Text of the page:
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Gibson-Park a 10 year overnight success; Raid rise of women’s boxing

The Morning Sports Briefing: Keep ahead of the game with ‘The Irish Times’ sports team

12pm today. That’s when we’ll find out who will be lining out for Leinster as they look to claim a fifth European crown, as well as who Ronan O’Gara will send out to try and stop them for La Rochelle. Gerry Thornley is our man in Marseille, and he reports that James Lowe and Tadhg Furlong will be given every opportunity to prove their fitness after picking up niggles in the semi-final nearly a fortnight ago. One man who certainly is fit is Jamison Gibson-Park. Prior to this season, his sixth with Leinster, he’d only started five Champions Cup games. The other 24 had been off the bench. Yet all of a sudden, he has become Leinster’s main man in the nine shirt this season. One interested onlooker on Saturday will be James McCourt, a cousin of Garry Ringrose who has just signed for the LA Chargers in the NFL. The Dublin-born kicker has been outlining his experiences a few weeks into his rookie career.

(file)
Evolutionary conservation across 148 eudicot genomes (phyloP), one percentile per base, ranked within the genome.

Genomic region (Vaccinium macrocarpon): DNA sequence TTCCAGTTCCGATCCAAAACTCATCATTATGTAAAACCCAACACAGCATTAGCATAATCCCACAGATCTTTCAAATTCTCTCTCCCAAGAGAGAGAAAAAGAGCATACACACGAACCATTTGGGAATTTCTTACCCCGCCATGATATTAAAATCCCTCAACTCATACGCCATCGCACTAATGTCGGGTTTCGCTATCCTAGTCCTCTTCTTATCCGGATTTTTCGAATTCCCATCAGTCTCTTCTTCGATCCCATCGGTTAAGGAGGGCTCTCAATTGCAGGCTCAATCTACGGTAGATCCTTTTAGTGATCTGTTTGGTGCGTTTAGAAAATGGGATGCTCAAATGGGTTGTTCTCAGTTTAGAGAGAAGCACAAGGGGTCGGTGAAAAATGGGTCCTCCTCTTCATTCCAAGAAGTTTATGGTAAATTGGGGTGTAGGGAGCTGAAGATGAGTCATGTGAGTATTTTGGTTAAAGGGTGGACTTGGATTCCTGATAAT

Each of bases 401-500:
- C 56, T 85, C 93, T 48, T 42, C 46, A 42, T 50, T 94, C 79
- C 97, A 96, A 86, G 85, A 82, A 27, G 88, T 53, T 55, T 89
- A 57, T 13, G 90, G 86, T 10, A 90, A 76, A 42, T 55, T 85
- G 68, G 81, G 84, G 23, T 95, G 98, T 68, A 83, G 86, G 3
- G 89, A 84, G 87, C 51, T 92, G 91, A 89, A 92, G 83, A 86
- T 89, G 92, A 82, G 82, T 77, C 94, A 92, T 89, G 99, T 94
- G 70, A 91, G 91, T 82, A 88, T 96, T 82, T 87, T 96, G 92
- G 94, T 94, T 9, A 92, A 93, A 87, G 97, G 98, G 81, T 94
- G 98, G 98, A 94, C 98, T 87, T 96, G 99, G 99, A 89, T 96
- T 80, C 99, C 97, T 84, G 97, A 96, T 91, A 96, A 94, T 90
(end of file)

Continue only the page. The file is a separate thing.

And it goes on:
“I‘d say I was down in that stream 10 or 11 times across that week. Away from it, I was in a moon boot every day. I wasn’t really training in between the two games. But it worked. I played the game and didn’t even have to have an injection to get through it.” Joe Canning’s column today talks about the lengths players will go to for mental edges in their performance. Be it with injuries or preparation, he tells a story of players that will do anything to get themselves into the right frame of mind for a game, including standing in a river all week. Ahead of the Leinster women’s final this weekend, Dublin joint-captain Niamh Collins has been speaking about her county’s rivalry with Meath.

Ten years ago, there was just Katie Taylor. Now Ireland has four Olympic and world champion boxers on the women’s side. Following the gold medals of Lisa O’Rourke and Amy Broadhurst at last week’s World Championships, Johnny Watterson charts the rise of Irish women’s boxing: “Bearing in mind the Irish men’s team are currently competing in Armenia at the European Championships and several of them are in a position to win a medal, in less than ten years women’s boxing has supplanted men’s boxing as the most successful branch of the sport in Ireland.”

Acknowledging elite or high-performance level sports coaching as a profession has been neglected and a lot more needs to be done, according to Lisa Fallon this morning. Ireland has thrived on the incredibly valuable currency of coaches/managers who give their time voluntarily in sport, but a distinction now needs to be made to create a pathway for those who want to become elite, professional coaches in order to safeguard the success of our athletes.